“Don’t beat yourself up for not knowing the answers. You don’t always have to know who you are. You don’t have to have the big picture, or know where you’re heading. Sometimes, it’s enough just to know what you’re going to do next.” ― Sophie Kinsella, The Undomestic Goddess
The BIG Picture: Too Many Puzzle Pieces
One Piece at a Time
Start with the big picture: 100%, and then break that down into its separate pieces or issues and assign a percentage to that part of the bigger picture. For instance, “I am 100 % overwhelmed and confused about recovery”. Next, break that larger picture of 100% down to the components:
- 50%: All I have to do for treatment
- 30%: Guilt over past actions
- 10%: Scared about meeting new people
- 10%: Scared people won’t like me
Now you’ve identified 100% of the reasons for feeling overwhelmed and confused. You can then begin to assign tasks and actions that will change or modify the components and make your work manageable. With just this simple isolating exercise, you then concentrate on actions to manage each issue. Determining actions for now and later can help you plan concrete steps.
Create Concrete Plans for Now and Later
When you see that there are solutions for each part of what you’re feeling overwhelmed about usually calms you down, and helps strengthen your resolve to stay in recovery.
As you isolate the variables of the big picture into separate issues, or change your perspective on it, most people feel less confusion and fear. In addition, the confusion and fear are often replaced with other positive feelings and attitudes such as:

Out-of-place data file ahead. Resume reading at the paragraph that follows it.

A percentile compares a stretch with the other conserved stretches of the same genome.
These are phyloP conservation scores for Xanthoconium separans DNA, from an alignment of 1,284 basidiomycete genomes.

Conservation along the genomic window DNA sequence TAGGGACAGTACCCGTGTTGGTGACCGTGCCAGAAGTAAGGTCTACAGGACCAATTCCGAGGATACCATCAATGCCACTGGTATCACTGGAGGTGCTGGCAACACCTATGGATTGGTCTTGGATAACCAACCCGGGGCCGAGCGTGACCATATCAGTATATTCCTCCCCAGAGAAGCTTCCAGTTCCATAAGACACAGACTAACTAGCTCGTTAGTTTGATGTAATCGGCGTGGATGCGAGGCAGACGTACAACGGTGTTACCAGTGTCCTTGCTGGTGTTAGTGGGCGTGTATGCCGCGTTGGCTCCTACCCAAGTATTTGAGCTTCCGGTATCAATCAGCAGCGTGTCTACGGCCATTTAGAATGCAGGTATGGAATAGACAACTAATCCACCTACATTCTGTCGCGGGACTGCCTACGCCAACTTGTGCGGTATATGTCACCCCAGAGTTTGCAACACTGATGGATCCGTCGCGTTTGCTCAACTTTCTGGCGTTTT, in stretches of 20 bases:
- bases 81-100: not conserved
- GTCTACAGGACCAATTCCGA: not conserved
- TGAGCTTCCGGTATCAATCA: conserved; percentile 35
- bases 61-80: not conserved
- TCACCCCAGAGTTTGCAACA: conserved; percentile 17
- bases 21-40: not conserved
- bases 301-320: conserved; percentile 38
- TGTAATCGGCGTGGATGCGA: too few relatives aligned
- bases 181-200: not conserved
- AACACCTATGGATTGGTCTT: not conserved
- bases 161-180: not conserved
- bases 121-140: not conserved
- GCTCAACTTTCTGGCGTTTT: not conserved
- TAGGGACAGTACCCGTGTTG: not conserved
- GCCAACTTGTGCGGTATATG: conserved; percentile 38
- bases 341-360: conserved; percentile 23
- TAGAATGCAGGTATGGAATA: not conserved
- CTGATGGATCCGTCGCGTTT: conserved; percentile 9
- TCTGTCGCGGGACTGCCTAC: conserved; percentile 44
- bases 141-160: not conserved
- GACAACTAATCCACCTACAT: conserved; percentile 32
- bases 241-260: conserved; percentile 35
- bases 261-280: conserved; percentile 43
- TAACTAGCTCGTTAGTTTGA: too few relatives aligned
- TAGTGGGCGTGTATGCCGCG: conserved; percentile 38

Just as you will feel differently by taking actions to correct an issue, other people, such as family, friends, and coworkers will also notice a more self-reliant, changed person. If they pay you a compliment about these changes, there is an appropriate comment for you to make, “Thank you.” Any rebuttal is in effect telling them that they are wrong to notice a positive change.
It’s like someone complimenting a job well done and responding, “It wasn’t anything special.” Yes, it is special; it is an indication of your commitment to making changes in your life and working hard on your recovery. It takes courage and hard work to change. Even if you judge the issues to be trivial or assume that other people figured out how to cope with something years ago, the fact is that only now are you beginning to deal with these issues.
I am always interested in how people apply one the healing lessons that I write about on FromAddict2Advocte. Let me know what puzzle pieces you are examining.
Writing, and recovery heals the heart